Idaho DEQ Encourages Public to Prepare for Wildfire Season


BOISE, ID – The Idaho Department of Environmental Quality is encouraging the public to prepare for smoke impacts during what is expected to be another active wildfire season. Impacts from wildfire smoke are typically felt from around early July to mid-September. However, harmful smoke from a Canadian wildfire is already affecting some communities in the Midwest, leading to unhealthy air quality alerts issued in Wisconsin and Minnesota.

From Idaho DEQ:

Breathing in wildfire smoke can cause serious respiratory and cardiovascular effects, and smoke can be particularly harmful to people with underlying health conditions, pregnant women, children, and older individuals.

The following resources are available to help you protect your health this summer and prepare for wildfire season. For more information, visit AirNow’s Be Smoke Ready web page.

Create a clean air room

During wildfires, smoke can enter your home. Creating a clean air room can help reduce exposure to wildfire smoke while indoors, which can be especially important for sensitive groups. To create a clean air room, designate an indoor space, close all windows and doors, and tuck towels in any cracks. To improve air quality during a smoke event, install a high efficiency particulate air filter (HEPA or MERV 13) in your HVAC system, purchase a portable air cleaner, or create a clean air fan.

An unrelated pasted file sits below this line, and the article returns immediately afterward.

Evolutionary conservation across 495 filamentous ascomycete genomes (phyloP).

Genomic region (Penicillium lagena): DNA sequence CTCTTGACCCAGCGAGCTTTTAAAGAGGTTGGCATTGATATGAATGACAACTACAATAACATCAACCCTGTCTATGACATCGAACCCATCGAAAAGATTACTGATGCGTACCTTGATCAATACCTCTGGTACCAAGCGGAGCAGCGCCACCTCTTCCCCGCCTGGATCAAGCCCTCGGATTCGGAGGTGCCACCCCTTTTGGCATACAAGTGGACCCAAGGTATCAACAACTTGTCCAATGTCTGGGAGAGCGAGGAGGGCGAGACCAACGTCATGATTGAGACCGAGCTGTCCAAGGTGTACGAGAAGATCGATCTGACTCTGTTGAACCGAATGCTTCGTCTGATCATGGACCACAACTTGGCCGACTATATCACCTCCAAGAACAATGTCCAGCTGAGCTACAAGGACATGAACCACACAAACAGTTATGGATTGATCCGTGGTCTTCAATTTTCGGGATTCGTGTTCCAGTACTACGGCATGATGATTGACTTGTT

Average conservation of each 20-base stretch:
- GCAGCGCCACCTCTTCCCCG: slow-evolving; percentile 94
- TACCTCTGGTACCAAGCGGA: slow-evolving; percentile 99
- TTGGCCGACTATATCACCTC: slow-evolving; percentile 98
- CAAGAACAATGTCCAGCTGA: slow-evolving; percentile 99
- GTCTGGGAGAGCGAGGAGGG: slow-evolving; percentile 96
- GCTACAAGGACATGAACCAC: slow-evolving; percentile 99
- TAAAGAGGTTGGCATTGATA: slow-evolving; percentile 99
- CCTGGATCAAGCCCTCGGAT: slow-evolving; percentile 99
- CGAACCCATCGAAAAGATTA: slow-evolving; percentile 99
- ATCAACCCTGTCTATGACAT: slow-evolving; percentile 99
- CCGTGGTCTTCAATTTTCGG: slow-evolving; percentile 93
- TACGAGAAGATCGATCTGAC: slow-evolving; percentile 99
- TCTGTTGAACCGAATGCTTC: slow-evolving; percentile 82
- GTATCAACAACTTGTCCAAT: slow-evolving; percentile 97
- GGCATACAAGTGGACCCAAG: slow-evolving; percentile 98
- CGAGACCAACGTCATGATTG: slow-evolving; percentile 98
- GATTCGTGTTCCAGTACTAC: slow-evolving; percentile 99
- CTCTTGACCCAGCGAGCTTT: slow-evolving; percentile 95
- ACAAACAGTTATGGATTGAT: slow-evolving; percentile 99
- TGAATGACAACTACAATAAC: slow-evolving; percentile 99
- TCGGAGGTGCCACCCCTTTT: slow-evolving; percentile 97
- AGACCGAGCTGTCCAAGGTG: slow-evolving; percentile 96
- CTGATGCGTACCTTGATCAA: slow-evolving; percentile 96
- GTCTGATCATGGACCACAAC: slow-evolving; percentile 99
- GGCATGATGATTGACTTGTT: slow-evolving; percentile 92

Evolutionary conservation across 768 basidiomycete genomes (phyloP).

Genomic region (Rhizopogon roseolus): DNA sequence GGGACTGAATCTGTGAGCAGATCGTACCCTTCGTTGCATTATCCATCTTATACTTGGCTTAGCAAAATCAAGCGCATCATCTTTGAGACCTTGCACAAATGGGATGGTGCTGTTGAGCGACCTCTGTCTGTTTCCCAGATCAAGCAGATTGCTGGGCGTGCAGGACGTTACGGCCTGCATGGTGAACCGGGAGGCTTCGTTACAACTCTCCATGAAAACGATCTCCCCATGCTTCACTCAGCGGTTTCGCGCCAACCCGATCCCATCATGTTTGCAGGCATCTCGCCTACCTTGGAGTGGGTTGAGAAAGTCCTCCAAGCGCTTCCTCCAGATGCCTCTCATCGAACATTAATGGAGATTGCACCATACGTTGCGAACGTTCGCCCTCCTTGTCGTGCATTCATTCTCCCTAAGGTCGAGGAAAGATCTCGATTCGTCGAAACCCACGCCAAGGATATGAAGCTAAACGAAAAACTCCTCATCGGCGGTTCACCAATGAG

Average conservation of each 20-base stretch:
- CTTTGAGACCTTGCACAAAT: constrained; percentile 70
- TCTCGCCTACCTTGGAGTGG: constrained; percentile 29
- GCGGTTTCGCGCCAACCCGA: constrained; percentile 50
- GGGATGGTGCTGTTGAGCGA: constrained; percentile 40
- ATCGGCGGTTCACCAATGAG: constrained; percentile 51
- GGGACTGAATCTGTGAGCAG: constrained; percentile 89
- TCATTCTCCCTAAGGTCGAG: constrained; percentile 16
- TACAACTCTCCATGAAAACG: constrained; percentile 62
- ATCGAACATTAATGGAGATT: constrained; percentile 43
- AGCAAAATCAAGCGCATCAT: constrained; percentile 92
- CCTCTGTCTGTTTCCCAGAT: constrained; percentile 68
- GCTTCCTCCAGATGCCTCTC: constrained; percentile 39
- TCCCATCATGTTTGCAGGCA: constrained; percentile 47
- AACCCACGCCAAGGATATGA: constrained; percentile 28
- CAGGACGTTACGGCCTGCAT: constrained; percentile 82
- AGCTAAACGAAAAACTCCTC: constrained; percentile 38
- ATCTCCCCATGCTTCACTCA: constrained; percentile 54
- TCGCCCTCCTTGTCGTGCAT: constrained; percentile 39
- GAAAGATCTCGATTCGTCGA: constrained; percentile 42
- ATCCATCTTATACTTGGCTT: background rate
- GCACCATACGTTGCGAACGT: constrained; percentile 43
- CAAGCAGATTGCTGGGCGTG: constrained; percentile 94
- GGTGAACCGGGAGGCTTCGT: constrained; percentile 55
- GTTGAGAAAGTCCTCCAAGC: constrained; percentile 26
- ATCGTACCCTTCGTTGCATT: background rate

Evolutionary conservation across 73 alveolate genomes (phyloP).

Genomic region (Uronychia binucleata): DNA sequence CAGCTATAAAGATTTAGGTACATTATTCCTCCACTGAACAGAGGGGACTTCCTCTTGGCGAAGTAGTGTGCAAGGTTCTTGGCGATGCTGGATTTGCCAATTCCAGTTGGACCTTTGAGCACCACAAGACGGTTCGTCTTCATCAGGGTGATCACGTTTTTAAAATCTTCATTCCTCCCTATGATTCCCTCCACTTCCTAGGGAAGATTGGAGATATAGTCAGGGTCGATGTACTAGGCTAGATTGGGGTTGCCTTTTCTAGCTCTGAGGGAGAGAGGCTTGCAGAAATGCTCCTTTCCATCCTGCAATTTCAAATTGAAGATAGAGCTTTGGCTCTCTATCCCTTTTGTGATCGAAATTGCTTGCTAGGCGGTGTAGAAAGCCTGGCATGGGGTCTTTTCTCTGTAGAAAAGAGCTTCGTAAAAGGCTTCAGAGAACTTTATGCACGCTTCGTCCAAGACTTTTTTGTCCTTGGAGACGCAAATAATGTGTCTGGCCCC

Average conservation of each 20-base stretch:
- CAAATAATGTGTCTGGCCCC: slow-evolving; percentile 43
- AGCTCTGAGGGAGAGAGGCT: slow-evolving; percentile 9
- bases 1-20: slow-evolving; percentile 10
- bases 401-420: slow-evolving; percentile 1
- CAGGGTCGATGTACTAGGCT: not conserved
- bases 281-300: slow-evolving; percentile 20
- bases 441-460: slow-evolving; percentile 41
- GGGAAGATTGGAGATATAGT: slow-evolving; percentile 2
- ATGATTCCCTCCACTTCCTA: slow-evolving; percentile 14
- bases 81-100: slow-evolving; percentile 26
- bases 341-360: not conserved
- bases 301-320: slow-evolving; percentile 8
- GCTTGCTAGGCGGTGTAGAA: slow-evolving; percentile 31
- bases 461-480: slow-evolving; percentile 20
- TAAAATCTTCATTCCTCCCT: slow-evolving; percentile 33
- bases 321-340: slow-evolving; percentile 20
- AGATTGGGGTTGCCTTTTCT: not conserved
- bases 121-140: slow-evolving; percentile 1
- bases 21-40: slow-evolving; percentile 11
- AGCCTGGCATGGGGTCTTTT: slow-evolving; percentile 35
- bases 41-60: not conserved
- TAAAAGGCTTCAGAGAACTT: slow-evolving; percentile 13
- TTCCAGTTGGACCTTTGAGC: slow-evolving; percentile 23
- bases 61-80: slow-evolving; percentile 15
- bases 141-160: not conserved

Build a DIY air fan

A DIY air fan is a simple and affordable way to filter out particulate matter in a small indoor space. There are various designs, ranging from simple to more complicated, and all are less expensive than commercial filters. These homebuilt filters can be very effective, and studies show  that they can compete with expensive HEPA filters when constructed properly.

You can create a DIY air fan by purchasing a new box fan (ensure it has a UL or ETL logo) and high-efficiency filter (rated MERV 13 or higher). Adhere the filter to the back of the fan by aligning the arrows on the filter with the direction of the air flow through the fan. Change the filter when it appears dirty or starts to release smoke odors.

Check DEQ’s daily air quality forecast

DEQ’s real-time air quality map provides the latest air quality data from DEQ and tribal monitors. Each dot on the interactive map represents an active air quality monitor, and the color of each dot corresponds with the current Air Quality Index (AQI) category based on the latest available data. Learn more on DEQ’s Air Quality Index web page.

DEQ’s Air Quality Forecasts web page provides daily forecasts for certain areas throughout state. DEQ forecasts the expected AQI for three days and identifies the main pollutant of concern. The page also includes burn restrictions, air quality advisories, links to the outdoor open burning and real-time air quality maps, and the 10-day AQI trend.